“Netflix was playing to win, versus playing to not lose.”
How do we all lose faster, so that we can win overall?
Our business book club enjoyed Netflixed: The Epic Battle for America’s Eyeballs by Gina Keating.
The book includes anecdotes and depth about the very early days of Netflix. We get to ride along as Marc Randolph and Reed Hastings created an online DVD store, basically before DVDs were even for sale.
My friend Ramit Sethi noted that Netflix was successful in the early days for three main reasons:
- Execution and Iteration
How Netflix Got Started
I was impressed by these elements of the Netflix creation:
- Riding a Wave: How they got ahead of the DVD revolution and capitalized on the interest in new technology to usurp Blockbuster and the existing movie rental industry
- Cash burn: During the early years, Netflix was losing tens of millions of dollars. This is far removed from my own business experience, which is extremely cash-conservative and almost always profitable (if much, much, much smaller). It would not have been possible to reach the critical market saturation Netflix needed without losing money. It makes me wonder what I, or anyone else for that matter, could do if we weren’t concerned with short-term profitability and maintaining zero debt.
- Direct marketing: Holy cow, Netflix was good at this. Results-based direct mail and performance marketing overall.
- Niche start: How some of their earliest customers were fans of Bollywood movies, which they couldn’t get locally.
- Affiliate deals: Some people look down on affiliate marketing. And yet it was a hugely successful driver for the early days of Netflix and Amazon.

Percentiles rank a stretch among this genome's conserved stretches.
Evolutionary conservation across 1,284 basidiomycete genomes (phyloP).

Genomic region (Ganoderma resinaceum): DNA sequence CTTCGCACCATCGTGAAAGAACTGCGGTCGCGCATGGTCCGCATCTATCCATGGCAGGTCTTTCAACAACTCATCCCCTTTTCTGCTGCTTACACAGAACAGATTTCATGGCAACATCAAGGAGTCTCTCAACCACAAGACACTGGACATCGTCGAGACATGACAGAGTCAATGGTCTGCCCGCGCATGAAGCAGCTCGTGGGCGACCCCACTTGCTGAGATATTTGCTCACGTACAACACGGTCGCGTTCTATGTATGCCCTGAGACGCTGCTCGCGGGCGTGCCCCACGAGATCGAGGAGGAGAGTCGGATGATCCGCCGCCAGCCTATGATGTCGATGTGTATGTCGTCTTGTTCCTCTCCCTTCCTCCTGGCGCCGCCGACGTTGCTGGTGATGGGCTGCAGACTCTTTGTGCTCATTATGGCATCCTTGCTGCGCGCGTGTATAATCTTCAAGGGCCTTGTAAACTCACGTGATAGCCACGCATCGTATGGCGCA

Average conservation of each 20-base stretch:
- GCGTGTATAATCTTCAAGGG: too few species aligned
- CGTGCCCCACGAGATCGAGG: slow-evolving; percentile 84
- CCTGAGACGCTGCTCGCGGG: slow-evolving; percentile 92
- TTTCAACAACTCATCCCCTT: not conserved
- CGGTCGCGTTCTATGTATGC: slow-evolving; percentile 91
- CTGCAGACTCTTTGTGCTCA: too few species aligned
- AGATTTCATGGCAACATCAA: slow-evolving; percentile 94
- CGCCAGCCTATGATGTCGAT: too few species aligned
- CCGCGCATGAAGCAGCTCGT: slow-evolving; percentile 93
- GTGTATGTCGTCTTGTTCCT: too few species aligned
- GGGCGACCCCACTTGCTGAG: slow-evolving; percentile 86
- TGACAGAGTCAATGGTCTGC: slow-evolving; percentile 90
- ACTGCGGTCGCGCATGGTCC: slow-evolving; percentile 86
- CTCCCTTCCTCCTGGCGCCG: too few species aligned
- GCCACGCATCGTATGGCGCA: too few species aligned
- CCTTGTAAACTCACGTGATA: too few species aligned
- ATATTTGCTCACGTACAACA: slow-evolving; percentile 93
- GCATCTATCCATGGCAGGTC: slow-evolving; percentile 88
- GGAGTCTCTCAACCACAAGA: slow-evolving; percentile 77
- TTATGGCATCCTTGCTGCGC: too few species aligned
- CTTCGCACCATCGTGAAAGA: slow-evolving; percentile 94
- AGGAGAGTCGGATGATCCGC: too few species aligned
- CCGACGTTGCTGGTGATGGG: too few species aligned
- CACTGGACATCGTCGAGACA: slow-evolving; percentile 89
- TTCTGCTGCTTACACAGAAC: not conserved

My Favorite Highlights
- “If there was an ‘aha moment’ in the story of Netflix, that was it.” — Talking about the moment that they got a DVD (or CD?) in the mail, via USPS, and it wasn’t damaged or broken or scratched.
- Randolph loved nothing more than to be argued into or out of an idea or point of view. — I like this, like “Strong ideas loosely held.”
- Randolph would start the ride in his Volvo, or in the backseat of Hastings’s Toyota Avalon (chauffeured by a student who acted as Hastings’s regular driver). — REED HASTINGS HAD A STUDENT PRIVATE DRIVER back in 2002! I love it.
- By 1988, annual video rental revenue had surpassed box office receipts for the first time—$5.15 billion to $4.46 billion.
- Cook generally made the last post office run, stuffing mailbags into his Merkur Scorpio and dropping them at the freight bays before the 9:00 P.M. cutoff. — Reminds me of my time at Flight Display Systems, trying to catch the last FedEx and UPS dropoff times of the day.
- “I’ll only work fifty hours a week—sixty at the most,” he warned them.
More Book Highlights
- DVD player owners were the ideal test market; they were among the most discriminating early technology adopters, already talking about their newest toy online.
- Many of the service’s early customers were Indian students and immigrant technologists whose selection of Bollywood films was limited to what they could find at local Indian markets. At Lowe’s request, the Web site began surveying customers, and it found a deep interest in Hindi films.